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Different Strokes

"Why stroke in women is different"
By: Stef dela Cruz, MDDifferent Strokes

The world is slowly but surely opening its eyes to what it means to be female. It was only a little more than a hundred years ago when for the first time, women were finally given the right to vote. We have been weighed and measured based on our capacity to bear children and keep our homes tidy.

When it comes to stroke, the story isn’t that different. Much of what you’ll read in textbooks emphasize risk factors experienced by men.

Let’s change that today, shall we?

Must-know stroke facts about women

There is a very valid reason we should be focusing a whole lot more on women when it comes to a stroke: Females tend to be more gravely ill than their male counterparts. More women die within a month of getting diagnosed with stroke, according to Peter Appelros and his colleagues in a 2009 study published in Stroke.

The above disparity can be observed anywhere around the world. It’s a discrepancy that the researchers admitted was even bigger than previously stated in the medical text.

Here are a few facts that, if taken to heart and shared, might help change the statistic.

Fact #1: Migraines alone increase stroke in women

Aside from head-splitting migraines, I also suffer from ocular migraines. These rather trippy visual hallucinations make me see colorful, undulating patterns of light where there are none. I’ve long realized that these are related to the oral contraceptives I’ve been taking for an ovarian tumor for more than 15 years.

Unfortunately, that means my chances of dying due to stroke are so much higher compared to the general population.

Fact #2: Oral contraceptive use alone puts women at higher risk for stroke

The risk of stroke in women who use oral contraceptives is increased threefold, according to a 2000 article by Leslie Allison Gillum and colleagues published in in the Journal of the American Medical Association.

Women like me might think of shifting to a pill preparation with lower estrogen content but according to the study, the risk remained even if we did. The good news is that the risk is small at about one stroke case occurring in every 24,000 women.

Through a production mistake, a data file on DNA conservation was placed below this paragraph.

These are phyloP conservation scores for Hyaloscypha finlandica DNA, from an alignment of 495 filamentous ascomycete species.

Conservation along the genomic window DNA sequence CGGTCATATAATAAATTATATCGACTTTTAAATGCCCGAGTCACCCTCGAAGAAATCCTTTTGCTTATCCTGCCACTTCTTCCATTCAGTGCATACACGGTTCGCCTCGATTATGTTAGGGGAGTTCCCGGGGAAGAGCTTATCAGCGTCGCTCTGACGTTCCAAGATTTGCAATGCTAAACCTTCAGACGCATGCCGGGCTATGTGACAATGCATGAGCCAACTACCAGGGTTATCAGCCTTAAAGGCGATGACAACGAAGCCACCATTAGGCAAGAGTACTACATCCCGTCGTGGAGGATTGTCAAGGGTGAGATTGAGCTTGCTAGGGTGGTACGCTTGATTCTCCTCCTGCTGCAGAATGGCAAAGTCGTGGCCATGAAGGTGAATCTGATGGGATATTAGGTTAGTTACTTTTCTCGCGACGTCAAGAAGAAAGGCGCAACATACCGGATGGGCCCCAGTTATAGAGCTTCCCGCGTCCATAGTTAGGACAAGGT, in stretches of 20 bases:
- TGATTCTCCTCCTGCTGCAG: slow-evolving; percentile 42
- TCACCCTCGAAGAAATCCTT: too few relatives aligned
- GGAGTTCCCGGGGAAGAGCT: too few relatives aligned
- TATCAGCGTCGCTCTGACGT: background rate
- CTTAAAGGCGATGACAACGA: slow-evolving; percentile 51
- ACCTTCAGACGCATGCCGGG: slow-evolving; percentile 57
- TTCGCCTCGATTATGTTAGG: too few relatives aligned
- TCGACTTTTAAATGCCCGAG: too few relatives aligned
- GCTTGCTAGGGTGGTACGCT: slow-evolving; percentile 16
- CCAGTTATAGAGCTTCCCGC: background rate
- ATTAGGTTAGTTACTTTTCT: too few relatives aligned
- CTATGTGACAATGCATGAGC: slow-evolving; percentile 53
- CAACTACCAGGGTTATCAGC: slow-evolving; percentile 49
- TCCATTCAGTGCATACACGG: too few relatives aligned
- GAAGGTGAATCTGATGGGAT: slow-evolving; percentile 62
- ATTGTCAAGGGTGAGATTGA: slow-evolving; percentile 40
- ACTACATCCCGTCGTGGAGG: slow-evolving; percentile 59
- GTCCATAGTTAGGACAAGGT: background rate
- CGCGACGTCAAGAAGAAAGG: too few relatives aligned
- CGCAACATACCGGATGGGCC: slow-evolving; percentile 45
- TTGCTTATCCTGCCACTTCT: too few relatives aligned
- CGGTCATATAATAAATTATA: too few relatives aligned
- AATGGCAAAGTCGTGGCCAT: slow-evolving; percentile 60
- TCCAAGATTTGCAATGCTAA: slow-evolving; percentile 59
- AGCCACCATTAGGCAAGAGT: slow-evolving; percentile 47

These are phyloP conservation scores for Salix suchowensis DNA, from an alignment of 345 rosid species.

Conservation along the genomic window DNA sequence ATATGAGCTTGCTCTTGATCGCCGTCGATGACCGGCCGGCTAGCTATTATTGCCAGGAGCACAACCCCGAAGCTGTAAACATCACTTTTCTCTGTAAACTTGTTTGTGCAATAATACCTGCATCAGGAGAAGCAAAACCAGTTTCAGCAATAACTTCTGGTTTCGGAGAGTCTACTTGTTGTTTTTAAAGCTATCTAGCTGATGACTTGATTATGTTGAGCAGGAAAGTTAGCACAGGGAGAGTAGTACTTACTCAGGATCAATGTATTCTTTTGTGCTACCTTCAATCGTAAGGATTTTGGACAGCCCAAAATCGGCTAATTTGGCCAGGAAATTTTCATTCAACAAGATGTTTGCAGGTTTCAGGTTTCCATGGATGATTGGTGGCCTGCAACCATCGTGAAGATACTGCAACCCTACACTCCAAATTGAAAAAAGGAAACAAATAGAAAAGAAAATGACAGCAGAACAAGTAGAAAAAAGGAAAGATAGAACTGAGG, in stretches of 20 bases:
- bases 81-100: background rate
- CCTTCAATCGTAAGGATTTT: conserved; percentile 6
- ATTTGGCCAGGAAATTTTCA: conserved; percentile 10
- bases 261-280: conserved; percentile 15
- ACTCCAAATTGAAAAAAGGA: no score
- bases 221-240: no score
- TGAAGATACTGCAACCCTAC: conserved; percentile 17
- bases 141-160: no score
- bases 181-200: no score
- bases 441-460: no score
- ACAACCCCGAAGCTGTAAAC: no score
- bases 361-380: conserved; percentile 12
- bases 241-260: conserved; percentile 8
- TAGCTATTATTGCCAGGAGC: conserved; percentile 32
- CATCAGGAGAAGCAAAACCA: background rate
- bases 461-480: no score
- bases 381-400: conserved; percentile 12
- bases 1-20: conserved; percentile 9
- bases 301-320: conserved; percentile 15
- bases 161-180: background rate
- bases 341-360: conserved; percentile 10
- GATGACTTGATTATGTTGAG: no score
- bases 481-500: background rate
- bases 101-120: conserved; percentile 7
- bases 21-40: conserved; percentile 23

Fact #3: Diabetes is a more threatening risk factor for stroke in women

You might already know that diabetes increases the risk for stroke in both men and women. However, if you were born female, you might have drawn the proverbial shorter straw.

Males with diabetes have a twofold risk for stroke. Diabetic women, on the other hand, are in greater danger for stroke – by up to 6.5 times, according to the 2006 American Heart Association/ American Stroke Association Guideline for the Primary Prevention of Ischemic Stroke published in Circulation.

Fact #4: Getting pregnant comes at a price: a higher stroke risk

The gift of pregnancy and bearing children is unique to females. Unfortunately, a higher stroke risk is part of the package.

Pregnancy leads to many changes in a woman’s body, including a decrease in anticoagulants and an increase in clotting factors. A pregnant woman’s capacity to dissolve clots is also reduced, according to a 2004 article by Benjamin Brenner published in Thrombosis Research.

About three pregnant women out of every 10,000 suffer from stroke, compared to just 1 out of every 10,000 non-pregnant women of childbearing age. Different pregnancy-related conditions, such as postpartum infection and hemorrhage, further increase the risk.

How women can prevent stroke

Fellow females, regardless of whether you’re a mom or not, know this: You are amazing! You can be all the more amazing by spreading the word about stroke awareness in women.

Here are a few things we can do to prevent stroke, courtesy of the American Heart Association.

  • Get checked for hypertension before getting pregnant. If you have high blood pressure, your doctor may consider giving you low-dose aspirin or a calcium supplement to prevent preeclampsia.
  • Stop smoking, especially if you have migraines. Women who suffer from migraines with aura have a much higher risk for stroke if they smoke. But even if you didn’t have these awful migraines, stop smoking anyway.
  • Get screened for arrhythmias if you’re more than 75 years old. Women over 75 who suffer from a type of irregular heartbeat called atrial fibrillation should seek treatment early. Atrial fibrillation increases the risk of stroke in this age group.
  • If you’ve had a complicated pregnancy in the past, ask your doctor how you can prevent stroke in the future. You may think you’re out of danger now that your pregnancy is long over, but if you’ve had preeclampsia or eclampsia in the past, visit a neurologist and ask what measures you can take to lessen your risk for stroke. These measures may include smoking cessation, addressing high cholesterol levels, and weight management.
We may be at a disadvantage because of our stroke risk, but not if we can help it! Armed with the above knowledge, girls like you and me can do what we do best: Run the world

Read more:
Different Strokes, Different Folks
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